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Fears that Moray streets could become gridlocked after council withdraws crossing patrollers

Fears that Moray streets could become gridlocked after council withdraws crossing patrollers
Fears that Moray streets could become gridlocked after council withdraws crossing patrollers

Fears have been raised that halving the number of school crossing patrollers in Moray could lead to chaos at the gates as parents choose to drive their children instead.

The council will withdraw staff from all lunchtime duties and from locations where there are traffic lights as part of budget cuts to save £6million.

Opposition councillors voted against the move due to concerns about safety for children making their way to class and job losses.

Last night the council insisted it would continue to provide “considerably more” provision than it is required to do – explaining many parents of current pupils will have walked on their own to school themselves.

But Speyside Glenlivet councillor Louise Laing fears the increase in distillery traffic running through Rothes and Aberlour has made the journey more hazardous in recent years.

She said: “Yes, it’s the parent’s responsibility to get their child to school but with people going to work in the morning it’s difficult to find the time to walk.

“I feel this will lead to a build-up of traffic at school gates as parents will opt for the quickest way of getting their children to class.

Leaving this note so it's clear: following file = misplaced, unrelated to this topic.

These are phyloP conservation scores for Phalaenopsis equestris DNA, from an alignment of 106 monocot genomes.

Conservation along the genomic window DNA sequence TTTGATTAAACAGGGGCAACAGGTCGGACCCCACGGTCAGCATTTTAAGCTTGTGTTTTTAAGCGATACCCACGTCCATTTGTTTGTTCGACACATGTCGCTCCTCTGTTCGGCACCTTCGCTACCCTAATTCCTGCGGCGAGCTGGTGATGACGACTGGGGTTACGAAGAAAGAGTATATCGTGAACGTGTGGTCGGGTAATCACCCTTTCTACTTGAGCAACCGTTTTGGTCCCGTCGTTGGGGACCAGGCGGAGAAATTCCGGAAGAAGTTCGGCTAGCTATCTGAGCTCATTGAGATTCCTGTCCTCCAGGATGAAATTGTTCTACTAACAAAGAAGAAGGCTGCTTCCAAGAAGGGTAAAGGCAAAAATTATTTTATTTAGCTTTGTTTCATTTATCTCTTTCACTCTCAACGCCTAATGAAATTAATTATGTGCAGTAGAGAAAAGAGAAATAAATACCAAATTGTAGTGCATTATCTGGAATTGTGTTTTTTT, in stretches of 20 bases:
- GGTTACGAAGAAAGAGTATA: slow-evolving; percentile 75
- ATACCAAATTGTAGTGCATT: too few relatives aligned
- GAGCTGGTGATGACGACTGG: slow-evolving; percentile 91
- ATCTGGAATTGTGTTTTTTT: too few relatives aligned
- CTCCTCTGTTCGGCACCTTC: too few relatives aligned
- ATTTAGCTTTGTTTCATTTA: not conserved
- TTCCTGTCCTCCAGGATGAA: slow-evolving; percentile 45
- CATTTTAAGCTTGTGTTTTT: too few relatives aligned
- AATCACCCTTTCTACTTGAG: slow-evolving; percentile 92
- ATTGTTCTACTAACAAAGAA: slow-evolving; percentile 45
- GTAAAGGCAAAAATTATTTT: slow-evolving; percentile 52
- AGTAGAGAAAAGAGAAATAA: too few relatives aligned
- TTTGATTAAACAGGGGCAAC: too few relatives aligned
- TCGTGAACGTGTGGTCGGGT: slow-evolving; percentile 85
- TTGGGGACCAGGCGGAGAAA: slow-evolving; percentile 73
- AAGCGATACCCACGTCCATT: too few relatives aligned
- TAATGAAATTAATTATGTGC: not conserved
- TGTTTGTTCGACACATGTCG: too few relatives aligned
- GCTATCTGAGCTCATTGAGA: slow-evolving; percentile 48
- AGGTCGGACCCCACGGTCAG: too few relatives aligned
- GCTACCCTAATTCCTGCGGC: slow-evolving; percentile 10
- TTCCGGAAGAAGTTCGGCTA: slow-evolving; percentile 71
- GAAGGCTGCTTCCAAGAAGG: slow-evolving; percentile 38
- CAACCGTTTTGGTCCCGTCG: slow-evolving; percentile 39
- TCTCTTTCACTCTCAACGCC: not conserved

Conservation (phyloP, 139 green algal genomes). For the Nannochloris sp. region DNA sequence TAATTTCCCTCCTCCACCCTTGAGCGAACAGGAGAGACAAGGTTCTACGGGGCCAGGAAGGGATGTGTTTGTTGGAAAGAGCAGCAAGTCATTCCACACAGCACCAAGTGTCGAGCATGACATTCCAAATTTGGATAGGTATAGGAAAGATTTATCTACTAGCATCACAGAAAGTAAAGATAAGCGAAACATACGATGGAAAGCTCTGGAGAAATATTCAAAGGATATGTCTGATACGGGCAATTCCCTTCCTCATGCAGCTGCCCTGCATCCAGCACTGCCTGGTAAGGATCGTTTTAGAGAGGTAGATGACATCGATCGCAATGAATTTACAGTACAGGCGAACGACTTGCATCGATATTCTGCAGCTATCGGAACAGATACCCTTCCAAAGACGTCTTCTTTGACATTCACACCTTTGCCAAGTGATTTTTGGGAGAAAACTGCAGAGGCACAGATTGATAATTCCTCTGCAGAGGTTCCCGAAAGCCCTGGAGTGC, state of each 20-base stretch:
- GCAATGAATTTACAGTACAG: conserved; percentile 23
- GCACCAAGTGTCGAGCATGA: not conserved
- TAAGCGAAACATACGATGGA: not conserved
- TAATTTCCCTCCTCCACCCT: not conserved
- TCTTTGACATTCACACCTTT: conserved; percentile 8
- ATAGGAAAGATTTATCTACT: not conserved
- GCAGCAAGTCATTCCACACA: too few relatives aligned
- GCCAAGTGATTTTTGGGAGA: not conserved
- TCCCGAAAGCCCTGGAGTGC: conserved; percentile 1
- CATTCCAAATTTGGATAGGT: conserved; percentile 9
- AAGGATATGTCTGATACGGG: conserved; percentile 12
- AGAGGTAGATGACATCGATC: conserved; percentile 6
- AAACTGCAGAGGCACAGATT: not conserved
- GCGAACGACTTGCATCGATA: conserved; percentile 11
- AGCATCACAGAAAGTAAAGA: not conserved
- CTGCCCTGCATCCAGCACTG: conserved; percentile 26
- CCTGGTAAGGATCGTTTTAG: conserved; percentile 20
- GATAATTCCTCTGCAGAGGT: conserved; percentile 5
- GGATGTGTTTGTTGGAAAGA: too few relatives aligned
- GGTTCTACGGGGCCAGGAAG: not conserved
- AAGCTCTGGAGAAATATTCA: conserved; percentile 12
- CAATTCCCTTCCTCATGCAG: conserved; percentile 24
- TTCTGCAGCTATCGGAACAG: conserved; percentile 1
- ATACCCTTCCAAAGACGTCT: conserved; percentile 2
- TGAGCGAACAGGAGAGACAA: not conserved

“Aberlour has increasing amount of traffic every year and Dufftown is busy for tourism so there’s drivers who aren’t used to our roads.”

Crossing patrollers have also been withdrawn for New Elgin Primary School on Main Street and Linkwood Road while Seafield Primary School will no longer have a lollipop on Lossiemouth Road.

Locations withdrawn in Buckie include West Cathcart Street and Well Road.

A total of 717 people responded to a council survey ahead of the budget being finalised – 36% of them disagreed with cutting the amount of patrollers. The changes, which will involve 36 sites reduced to 18, will come into effect in August and are expected to save £118,000.

Elgin City North councillor Paula Coy, whose daughter attends New Elgin Primary, said: “It’s a huge concern. More than 600 children go there, the roads get very congested.”

A council spokesman said: “Pupils walking to and from school will still be guided by patrollers where there are no traffic lights.

“The level of provision will be considerably more than the statutory requirement. Guidelines clearly place the responsibility of getting children safely to school with parents, many of whom would have walked to school unaided as children themselves.”

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